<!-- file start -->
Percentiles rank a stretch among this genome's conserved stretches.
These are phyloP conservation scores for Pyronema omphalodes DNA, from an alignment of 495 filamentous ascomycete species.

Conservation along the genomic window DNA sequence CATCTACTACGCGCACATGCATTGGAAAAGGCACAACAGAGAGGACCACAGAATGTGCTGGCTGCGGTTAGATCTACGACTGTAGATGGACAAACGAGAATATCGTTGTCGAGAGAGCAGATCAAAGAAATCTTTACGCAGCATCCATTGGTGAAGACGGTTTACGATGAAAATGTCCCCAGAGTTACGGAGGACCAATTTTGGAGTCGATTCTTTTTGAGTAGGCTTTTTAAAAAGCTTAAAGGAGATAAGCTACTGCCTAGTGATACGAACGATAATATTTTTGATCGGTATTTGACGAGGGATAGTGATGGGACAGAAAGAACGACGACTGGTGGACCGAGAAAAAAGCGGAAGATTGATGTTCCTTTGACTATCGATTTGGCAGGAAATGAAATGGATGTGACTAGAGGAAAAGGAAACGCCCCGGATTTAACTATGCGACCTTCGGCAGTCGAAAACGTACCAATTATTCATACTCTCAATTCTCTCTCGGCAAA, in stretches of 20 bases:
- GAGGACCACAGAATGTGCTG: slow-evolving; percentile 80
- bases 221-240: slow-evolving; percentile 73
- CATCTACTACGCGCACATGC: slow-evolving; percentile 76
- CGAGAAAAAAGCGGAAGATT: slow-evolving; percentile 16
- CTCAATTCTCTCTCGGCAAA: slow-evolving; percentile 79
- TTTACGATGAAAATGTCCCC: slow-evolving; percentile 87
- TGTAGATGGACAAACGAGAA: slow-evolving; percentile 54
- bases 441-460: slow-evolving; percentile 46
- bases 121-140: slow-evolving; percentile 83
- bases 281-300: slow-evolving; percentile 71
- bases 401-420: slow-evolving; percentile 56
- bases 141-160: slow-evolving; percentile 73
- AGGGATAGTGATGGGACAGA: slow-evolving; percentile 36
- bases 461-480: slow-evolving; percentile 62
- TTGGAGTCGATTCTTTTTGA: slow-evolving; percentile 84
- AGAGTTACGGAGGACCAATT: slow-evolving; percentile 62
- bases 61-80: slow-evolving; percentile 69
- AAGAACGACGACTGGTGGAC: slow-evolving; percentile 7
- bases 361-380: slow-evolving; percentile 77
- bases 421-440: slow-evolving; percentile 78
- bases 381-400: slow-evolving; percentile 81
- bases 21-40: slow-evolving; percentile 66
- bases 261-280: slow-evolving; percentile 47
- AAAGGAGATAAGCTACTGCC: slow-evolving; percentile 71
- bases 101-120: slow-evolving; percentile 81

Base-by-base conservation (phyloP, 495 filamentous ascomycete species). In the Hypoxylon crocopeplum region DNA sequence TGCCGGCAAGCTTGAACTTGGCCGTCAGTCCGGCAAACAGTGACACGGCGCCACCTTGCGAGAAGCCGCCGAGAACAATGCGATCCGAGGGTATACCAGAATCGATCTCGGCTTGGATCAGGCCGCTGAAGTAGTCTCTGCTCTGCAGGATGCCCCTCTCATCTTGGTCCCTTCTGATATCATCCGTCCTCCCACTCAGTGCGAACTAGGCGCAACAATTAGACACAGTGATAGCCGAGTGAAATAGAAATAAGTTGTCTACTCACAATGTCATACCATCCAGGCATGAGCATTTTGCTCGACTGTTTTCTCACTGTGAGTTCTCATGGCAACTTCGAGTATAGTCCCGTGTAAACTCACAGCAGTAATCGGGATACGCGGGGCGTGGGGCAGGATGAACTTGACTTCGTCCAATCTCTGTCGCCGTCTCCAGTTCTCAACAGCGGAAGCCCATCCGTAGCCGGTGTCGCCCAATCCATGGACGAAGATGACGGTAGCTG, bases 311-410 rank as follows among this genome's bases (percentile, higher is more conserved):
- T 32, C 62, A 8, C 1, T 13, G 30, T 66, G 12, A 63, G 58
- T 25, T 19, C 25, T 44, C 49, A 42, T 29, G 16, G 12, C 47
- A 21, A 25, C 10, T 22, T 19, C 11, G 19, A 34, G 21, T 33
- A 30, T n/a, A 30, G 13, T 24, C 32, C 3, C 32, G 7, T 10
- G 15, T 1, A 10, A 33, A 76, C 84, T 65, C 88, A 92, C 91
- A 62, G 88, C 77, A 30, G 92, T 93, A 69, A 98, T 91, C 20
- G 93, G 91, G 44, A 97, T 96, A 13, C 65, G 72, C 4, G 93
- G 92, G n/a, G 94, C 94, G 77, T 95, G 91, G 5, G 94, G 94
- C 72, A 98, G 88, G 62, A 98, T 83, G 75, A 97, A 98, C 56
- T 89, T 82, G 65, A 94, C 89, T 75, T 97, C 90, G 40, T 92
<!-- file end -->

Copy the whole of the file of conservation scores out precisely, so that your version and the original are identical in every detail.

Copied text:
Percentiles rank a stretch among this genome's conserved stretches.
These are phyloP conservation scores for Pyronema omphalodes DNA, from an alignment of 495 filamentous ascomycete species.

Conservation along the genomic window DNA sequence CATCTACTACGCGCACATGCATTGGAAAAGGCACAACAGAGAGGACCACAGAATGTGCTGGCTGCGGTTAGATCTACGACTGTAGATGGACAAACGAGAATATCGTTGTCGAGAGAGCAGATCAAAGAAATCTTTACGCAGCATCCATTGGTGAAGACGGTTTACGATGAAAATGTCCCCAGAGTTACGGAGGACCAATTTTGGAGTCGATTCTTTTTGAGTAGGCTTTTTAAAAAGCTTAAAGGAGATAAGCTACTGCCTAGTGATACGAACGATAATATTTTTGATCGGTATTTGACGAGGGATAGTGATGGGACAGAAAGAACGACGACTGGTGGACCGAGAAAAAAGCGGAAGATTGATGTTCCTTTGACTATCGATTTGGCAGGAAATGAAATGGATGTGACTAGAGGAAAAGGAAACGCCCCGGATTTAACTATGCGACCTTCGGCAGTCGAAAACGTACCAATTATTCATACTCTCAATTCTCTCTCGGCAAA, in stretches of 20 bases:
- GAGGACCACAGAATGTGCTG: slow-evolving; percentile 80
- bases 221-240: slow-evolving; percentile 73
- CATCTACTACGCGCACATGC: slow-evolving; percentile 76
- CGAGAAAAAAGCGGAAGATT: slow-evolving; percentile 16
- CTCAATTCTCTCTCGGCAAA: slow-evolving; percentile 79
- TTTACGATGAAAATGTCCCC: slow-evolving; percentile 87
- TGTAGATGGACAAACGAGAA: slow-evolving; percentile 54
- bases 441-460: slow-evolving; percentile 46
- bases 121-140: slow-evolving; percentile 83
- bases 281-300: slow-evolving; percentile 71
- bases 401-420: slow-evolving; percentile 56
- bases 141-160: slow-evolving; percentile 73
- AGGGATAGTGATGGGACAGA: slow-evolving; percentile 36
- bases 461-480: slow-evolving; percentile 62
- TTGGAGTCGATTCTTTTTGA: slow-evolving; percentile 84
- AGAGTTACGGAGGACCAATT: slow-evolving; percentile 62
- bases 61-80: slow-evolving; percentile 69
- AAGAACGACGACTGGTGGAC: slow-evolving; percentile 7
- bases 361-380: slow-evolving; percentile 77
- bases 421-440: slow-evolving; percentile 78
- bases 381-400: slow-evolving; percentile 81
- bases 21-40: slow-evolving; percentile 66
- bases 261-280: slow-evolving; percentile 47
- AAAGGAGATAAGCTACTGCC: slow-evolving; percentile 71
- bases 101-120: slow-evolving; percentile 81

Base-by-base conservation (phyloP, 495 filamentous ascomycete species). In the Hypoxylon crocopeplum region DNA sequence TGCCGGCAAGCTTGAACTTGGCCGTCAGTCCGGCAAACAGTGACACGGCGCCACCTTGCGAGAAGCCGCCGAGAACAATGCGATCCGAGGGTATACCAGAATCGATCTCGGCTTGGATCAGGCCGCTGAAGTAGTCTCTGCTCTGCAGGATGCCCCTCTCATCTTGGTCCCTTCTGATATCATCCGTCCTCCCACTCAGTGCGAACTAGGCGCAACAATTAGACACAGTGATAGCCGAGTGAAATAGAAATAAGTTGTCTACTCACAATGTCATACCATCCAGGCATGAGCATTTTGCTCGACTGTTTTCTCACTGTGAGTTCTCATGGCAACTTCGAGTATAGTCCCGTGTAAACTCACAGCAGTAATCGGGATACGCGGGGCGTGGGGCAGGATGAACTTGACTTCGTCCAATCTCTGTCGCCGTCTCCAGTTCTCAACAGCGGAAGCCCATCCGTAGCCGGTGTCGCCCAATCCATGGACGAAGATGACGGTAGCTG, bases 311-410 rank as follows among this genome's bases (percentile, higher is more conserved):
- T 32, C 62, A 8, C 1, T 13, G 30, T 66, G 12, A 63, G 58
- T 25, T 19, C 25, T 44, C 49, A 42, T 29, G 16, G 12, C 47
- A 21, A 25, C 10, T 22, T 19, C 11, G 19, A 34, G 21, T 33
- A 30, T n/a, A 30, G 13, T 24, C 32, C 3, C 32, G 7, T 10
- G 15, T 1, A 10, A 33, A 76, C 84, T 65, C 88, A 92, C 91
- A 62, G 88, C 77, A 30, G 92, T 93, A 69, A 98, T 91, C 20
- G 93, G 91, G 44, A 97, T 96, A 13, C 65, G 72, C 4, G 93
- G 92, G n/a, G 94, C 94, G 77, T 95, G 91, G 5, G 94, G 94
- C 72, A 98, G 88, G 62, A 98, T 83, G 75, A 97, A 98, C 56
- T 89, T 82, G 65, A 94, C 89, T 75, T 97, C 90, G 40, T 92